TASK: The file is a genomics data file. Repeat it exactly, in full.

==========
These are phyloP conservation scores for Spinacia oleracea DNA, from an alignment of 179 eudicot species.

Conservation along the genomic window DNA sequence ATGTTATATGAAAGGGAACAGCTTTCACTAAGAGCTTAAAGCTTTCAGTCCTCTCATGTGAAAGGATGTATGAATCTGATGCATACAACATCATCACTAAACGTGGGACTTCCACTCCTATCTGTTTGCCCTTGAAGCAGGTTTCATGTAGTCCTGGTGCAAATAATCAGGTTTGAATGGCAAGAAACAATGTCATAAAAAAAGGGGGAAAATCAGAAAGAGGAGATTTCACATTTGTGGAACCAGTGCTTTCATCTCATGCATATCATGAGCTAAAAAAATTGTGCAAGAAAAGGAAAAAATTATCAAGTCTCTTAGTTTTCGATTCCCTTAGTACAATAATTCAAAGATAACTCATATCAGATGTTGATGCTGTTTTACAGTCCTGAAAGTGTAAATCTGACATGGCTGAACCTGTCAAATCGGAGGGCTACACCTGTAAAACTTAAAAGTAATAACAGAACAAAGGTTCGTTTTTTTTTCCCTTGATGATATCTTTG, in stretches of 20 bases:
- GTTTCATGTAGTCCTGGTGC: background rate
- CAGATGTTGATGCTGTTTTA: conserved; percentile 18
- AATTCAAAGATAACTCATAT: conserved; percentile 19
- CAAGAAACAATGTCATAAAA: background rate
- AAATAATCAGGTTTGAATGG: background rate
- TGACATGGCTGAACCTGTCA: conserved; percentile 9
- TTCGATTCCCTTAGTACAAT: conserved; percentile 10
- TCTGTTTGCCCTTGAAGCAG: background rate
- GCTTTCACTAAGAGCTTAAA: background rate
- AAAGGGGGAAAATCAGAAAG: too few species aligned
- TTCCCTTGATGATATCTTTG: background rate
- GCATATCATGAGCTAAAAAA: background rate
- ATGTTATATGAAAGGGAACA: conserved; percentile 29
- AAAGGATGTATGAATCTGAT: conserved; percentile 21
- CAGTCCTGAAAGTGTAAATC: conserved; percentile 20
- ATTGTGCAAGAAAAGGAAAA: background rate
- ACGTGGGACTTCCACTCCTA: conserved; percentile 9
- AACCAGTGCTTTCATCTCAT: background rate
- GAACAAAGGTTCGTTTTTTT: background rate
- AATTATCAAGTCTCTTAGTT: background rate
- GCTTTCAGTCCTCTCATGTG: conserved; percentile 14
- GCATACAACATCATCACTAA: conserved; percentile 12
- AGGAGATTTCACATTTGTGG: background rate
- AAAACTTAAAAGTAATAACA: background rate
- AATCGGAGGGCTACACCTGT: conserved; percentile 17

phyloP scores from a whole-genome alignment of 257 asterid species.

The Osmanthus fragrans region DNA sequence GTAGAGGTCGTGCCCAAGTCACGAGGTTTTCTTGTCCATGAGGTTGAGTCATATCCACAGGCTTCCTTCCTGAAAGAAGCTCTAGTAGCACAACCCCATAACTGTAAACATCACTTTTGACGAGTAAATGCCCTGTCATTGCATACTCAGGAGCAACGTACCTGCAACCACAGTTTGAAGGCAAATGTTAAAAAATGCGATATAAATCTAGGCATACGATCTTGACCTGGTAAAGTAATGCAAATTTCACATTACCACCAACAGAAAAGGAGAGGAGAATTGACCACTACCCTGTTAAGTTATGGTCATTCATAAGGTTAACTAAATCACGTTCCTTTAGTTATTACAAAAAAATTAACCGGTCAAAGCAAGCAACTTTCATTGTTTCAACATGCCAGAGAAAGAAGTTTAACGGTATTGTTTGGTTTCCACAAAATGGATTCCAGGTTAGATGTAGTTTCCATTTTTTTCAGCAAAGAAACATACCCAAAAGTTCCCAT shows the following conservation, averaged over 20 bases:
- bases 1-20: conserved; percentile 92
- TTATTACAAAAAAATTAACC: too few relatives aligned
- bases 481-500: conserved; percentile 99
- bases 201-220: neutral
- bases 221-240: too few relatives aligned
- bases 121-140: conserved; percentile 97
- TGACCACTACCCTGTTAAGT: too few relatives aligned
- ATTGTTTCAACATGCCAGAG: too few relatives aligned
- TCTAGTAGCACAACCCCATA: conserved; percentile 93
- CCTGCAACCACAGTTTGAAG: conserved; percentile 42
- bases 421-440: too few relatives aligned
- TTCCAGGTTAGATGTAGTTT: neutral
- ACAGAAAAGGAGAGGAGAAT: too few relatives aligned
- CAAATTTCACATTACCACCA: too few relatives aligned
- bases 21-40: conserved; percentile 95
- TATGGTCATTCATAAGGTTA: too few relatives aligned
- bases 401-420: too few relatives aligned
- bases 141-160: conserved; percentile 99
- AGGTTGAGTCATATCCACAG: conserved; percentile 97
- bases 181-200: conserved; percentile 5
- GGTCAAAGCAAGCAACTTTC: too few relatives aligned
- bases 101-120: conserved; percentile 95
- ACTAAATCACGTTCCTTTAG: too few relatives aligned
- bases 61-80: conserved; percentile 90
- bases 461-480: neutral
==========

These are phyloP conservation scores for Spinacia oleracea DNA, from an alignment of 179 eudicot species.

Conservation along the genomic window DNA sequence ATGTTATATGAAAGGGAACAGCTTTCACTAAGAGCTTAAAGCTTTCAGTCCTCTCATGTGAAAGGATGTATGAATCTGATGCATACAACATCATCACTAAACGTGGGACTTCCACTCCTATCTGTTTGCCCTTGAAGCAGGTTTCATGTAGTCCTGGTGCAAATAATCAGGTTTGAATGGCAAGAAACAATGTCATAAAAAAAGGGGGAAAATCAGAAAGAGGAGATTTCACATTTGTGGAACCAGTGCTTTCATCTCATGCATATCATGAGCTAAAAAAATTGTGCAAGAAAAGGAAAAAATTATCAAGTCTCTTAGTTTTCGATTCCCTTAGTACAATAATTCAAAGATAACTCATATCAGATGTTGATGCTGTTTTACAGTCCTGAAAGTGTAAATCTGACATGGCTGAACCTGTCAAATCGGAGGGCTACACCTGTAAAACTTAAAAGTAATAACAGAACAAAGGTTCGTTTTTTTTTCCCTTGATGATATCTTTG, in stretches of 20 bases:
- GTTTCATGTAGTCCTGGTGC: background rate
- CAGATGTTGATGCTGTTTTA: conserved; percentile 18
- AATTCAAAGATAACTCATAT: conserved; percentile 19
- CAAGAAACAATGTCATAAAA: background rate
- AAATAATCAGGTTTGAATGG: background rate
- TGACATGGCTGAACCTGTCA: conserved; percentile 9
- TTCGATTCCCTTAGTACAAT: conserved; percentile 10
- TCTGTTTGCCCTTGAAGCAG: background rate
- GCTTTCACTAAGAGCTTAAA: background rate
- AAAGGGGGAAAATCAGAAAG: too few species aligned
- TTCCCTTGATGATATCTTTG: background rate
- GCATATCATGAGCTAAAAAA: background rate
- ATGTTATATGAAAGGGAACA: conserved; percentile 29
- AAAGGATGTATGAATCTGAT: conserved; percentile 21
- CAGTCCTGAAAGTGTAAATC: conserved; percentile 20
- ATTGTGCAAGAAAAGGAAAA: background rate
- ACGTGGGACTTCCACTCCTA: conserved; percentile 9
- AACCAGTGCTTTCATCTCAT: background rate
- GAACAAAGGTTCGTTTTTTT: background rate
- AATTATCAAGTCTCTTAGTT: background rate
- GCTTTCAGTCCTCTCATGTG: conserved; percentile 14
- GCATACAACATCATCACTAA: conserved; percentile 12
- AGGAGATTTCACATTTGTGG: background rate
- AAAACTTAAAAGTAATAACA: background rate
- AATCGGAGGGCTACACCTGT: conserved; percentile 17

phyloP scores from a whole-genome alignment of 257 asterid species.

The Osmanthus fragrans region DNA sequence GTAGAGGTCGTGCCCAAGTCACGAGGTTTTCTTGTCCATGAGGTTGAGTCATATCCACAGGCTTCCTTCCTGAAAGAAGCTCTAGTAGCACAACCCCATAACTGTAAACATCACTTTTGACGAGTAAATGCCCTGTCATTGCATACTCAGGAGCAACGTACCTGCAACCACAGTTTGAAGGCAAATGTTAAAAAATGCGATATAAATCTAGGCATACGATCTTGACCTGGTAAAGTAATGCAAATTTCACATTACCACCAACAGAAAAGGAGAGGAGAATTGACCACTACCCTGTTAAGTTATGGTCATTCATAAGGTTAACTAAATCACGTTCCTTTAGTTATTACAAAAAAATTAACCGGTCAAAGCAAGCAACTTTCATTGTTTCAACATGCCAGAGAAAGAAGTTTAACGGTATTGTTTGGTTTCCACAAAATGGATTCCAGGTTAGATGTAGTTTCCATTTTTTTCAGCAAAGAAACATACCCAAAAGTTCCCAT shows the following conservation, averaged over 20 bases:
- bases 1-20: conserved; percentile 92
- TTATTACAAAAAAATTAACC: too few relatives aligned
- bases 481-500: conserved; percentile 99
- bases 201-220: neutral
- bases 221-240: too few relatives aligned
- bases 121-140: conserved; percentile 97
- TGACCACTACCCTGTTAAGT: too few relatives aligned
- ATTGTTTCAACATGCCAGAG: too few relatives aligned
- TCTAGTAGCACAACCCCATA: conserved; percentile 93
- CCTGCAACCACAGTTTGAAG: conserved; percentile 42
- bases 421-440: too few relatives aligned
- TTCCAGGTTAGATGTAGTTT: neutral
- ACAGAAAAGGAGAGGAGAAT: too few relatives aligned
- CAAATTTCACATTACCACCA: too few relatives aligned
- bases 21-40: conserved; percentile 95
- TATGGTCATTCATAAGGTTA: too few relatives aligned
- bases 401-420: too few relatives aligned
- bases 141-160: conserved; percentile 99
- AGGTTGAGTCATATCCACAG: conserved; percentile 97
- bases 181-200: conserved; percentile 5
- GGTCAAAGCAAGCAACTTTC: too few relatives aligned
- bases 101-120: conserved; percentile 95
- ACTAAATCACGTTCCTTTAG: too few relatives aligned
- bases 61-80: conserved; percentile 90
- bases 461-480: neutral